A special report on the 14th 14th West African Internet Governance Forum (WAIGF): Courtesy: Liquid Sport and SEEDAfrique

West African nations have been urged to become flag bearers of meaningful connectivity at the 14th West African Internet Governance Forum (WAIGF) held at the Airport View Hotel, Accra from the 26th to the 27th of May 2022.

The WAIGF held that this has become necessary considering the level of affordability, and affordable meaningful connectivity in the region.

They, therefore, asserted that through meaningful connectivity in the sub-region, a framework could be employed to track the components of connectivity that matter most to users and help decision-makers adopt the policies needed to connect people to an internet that is useful and empowering.

WAIGF 2022 aims to promote Internet Governance issues in West Africa through a multi-stakeholder process. It was held under the theme ‘Digital Sustainability: Data Innovations for post Covid recovery.’

In a welcome address, West Africa IGF coordinator Mary Uduma expressed her delight that the event was being held in person after two years of virtual format due to the Covid-19 pandemic. She indicated that the outcome of the Forum would be communicated to the Heads of States ECOWAS member states.

“The Organizing Committee of the WAIGF 2022 has invited experts from Governments, Private Sector, Technical Community, Academia and Civil Society to discuss these topics and make concrete recommendations including massages to the Stakeholders. A communique from the outcomes will be produced and transmitted to the Heads of States of the ECOWAS member states by the Commission for inclusion in their national legislative and policy formulations.”

In an address read on her behalf, the Minister of Communications and Digitalisation, Ghana Hon. Ursula Owusu-Ekuful outlined 7 initiatives that the government of Ghana has embarked upon to address issues on digital sustainability.

“The government of Ghana through the Ministry of Communications and Digitalisation has been working on initiatives to this effect coupled with building the infrastructure to bridge the technology gap.

“Some of these digitalisation initiatives underway including; Celebration of Girls-in-ICT Initiative, National Subscriber Identification Module (SIM) Card Registration, Protection of Critical Information Infrastructure, and more,” the speech was read by Mr. Nana Kofi Asafu-Aidoo, executive director, Ghana Domain Name Registry and chair of Ghana IGF.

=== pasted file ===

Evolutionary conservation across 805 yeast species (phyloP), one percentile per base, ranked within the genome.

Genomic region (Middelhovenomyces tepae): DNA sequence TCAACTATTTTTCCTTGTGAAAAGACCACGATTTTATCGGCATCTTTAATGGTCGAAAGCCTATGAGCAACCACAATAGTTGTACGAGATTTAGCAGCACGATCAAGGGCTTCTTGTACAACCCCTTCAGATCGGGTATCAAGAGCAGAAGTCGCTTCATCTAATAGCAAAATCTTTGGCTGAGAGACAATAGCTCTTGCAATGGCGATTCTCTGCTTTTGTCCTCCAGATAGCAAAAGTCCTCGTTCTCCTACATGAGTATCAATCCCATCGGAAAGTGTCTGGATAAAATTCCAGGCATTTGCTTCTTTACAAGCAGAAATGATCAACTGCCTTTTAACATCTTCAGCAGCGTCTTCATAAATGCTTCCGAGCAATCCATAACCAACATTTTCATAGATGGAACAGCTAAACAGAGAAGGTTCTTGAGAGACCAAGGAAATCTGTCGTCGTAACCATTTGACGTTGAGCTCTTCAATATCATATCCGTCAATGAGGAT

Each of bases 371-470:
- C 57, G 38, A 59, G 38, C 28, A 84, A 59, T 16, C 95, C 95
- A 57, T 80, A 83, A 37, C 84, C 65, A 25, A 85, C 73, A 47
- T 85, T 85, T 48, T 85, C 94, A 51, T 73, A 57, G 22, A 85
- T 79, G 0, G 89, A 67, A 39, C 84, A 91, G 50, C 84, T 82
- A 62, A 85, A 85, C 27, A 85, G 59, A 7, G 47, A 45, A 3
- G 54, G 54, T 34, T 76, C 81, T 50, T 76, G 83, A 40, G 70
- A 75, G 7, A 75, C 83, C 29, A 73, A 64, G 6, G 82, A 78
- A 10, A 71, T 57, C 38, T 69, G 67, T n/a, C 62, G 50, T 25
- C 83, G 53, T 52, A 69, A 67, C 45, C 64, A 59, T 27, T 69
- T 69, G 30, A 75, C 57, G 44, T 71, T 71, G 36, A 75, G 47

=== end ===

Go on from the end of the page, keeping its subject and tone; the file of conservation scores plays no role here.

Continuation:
A keynote speaker at the function, Nnenna Nwakanma, Chief Web Advocate at World Wide Web Foundation, urged West Africa to become flag bearers of meaningful connectivity.

“Internet Affordability is still an issue,” she said before adding, “West Africans should be brand bearers of meaningful connectivity, “she said.

“There are places in Accra where there are problems with connectivity. We should be aware of it whether we are policy people or private people. There are so many things we can complain about. But our technological ability to manage the pandemic was better than so many advanced countries.”

Among some of the key highlights of the two-day event, the Forum noted that “last mile connectivity remains a challenge in Africa. However, community networks should be encouraged to connect the very last of our villages. “

ECOWAS member states were also urged to prioritise digital literacy to promote everyday life to address issues of digital security.

In addition, the WAIGC called on member states to prioritize digital sustainability to bridge the digital divide and ensure capacity building of internet users, especially the young ones to avoid digital colonization.

The meeting called for digital sustainability needs to be prioritized while also calling for multi-stakeholder representation.

The hybrid-format event saw many participants joining the discussion both in-person and virtual. The multi-stakeholder event adopted two parallel sessions that addressed thematic areas such as #WS7 Mitigating security threats and vulnerabilities of online access and the use of the internet, and Economic Recovery in WASs: Prioritising Data Privacy and Security – AFICTA.

There were also high-level discussions on Cyber security and trust in West Africa, Data Innovation and Privacy, and Data Inclusion and Access, among others.

A member of the High-Level Panel, Dr. Aida Opoku Mensah said citizens need to be more proactive in reporting cases of cyber-crime through early detection.

“Cyber-crime has perpetuated terrorism. Our brothers and sisters in Nigeria have been going through this over the year from Boko Haram but now it is very close to us,” she said.

“When we see something posted on the internet where somebody is making threats, we need to report them. If people are showing guns, mentioning names, and making threats, we should make an effort to say something or report to the Police.

Further, the Forum agreed on the need for trust, advocacy, and accountability among stakeholders.

The programme was attended by participants from 9 West African nations including host Ghana, Nigeria, Burkina Faso, Togo, Benin, Cote D’Ivoire, Liberia, and Guinea.

It was the second time the WAIGF was being held in Ghana after the historic first edition in the country in 2009.


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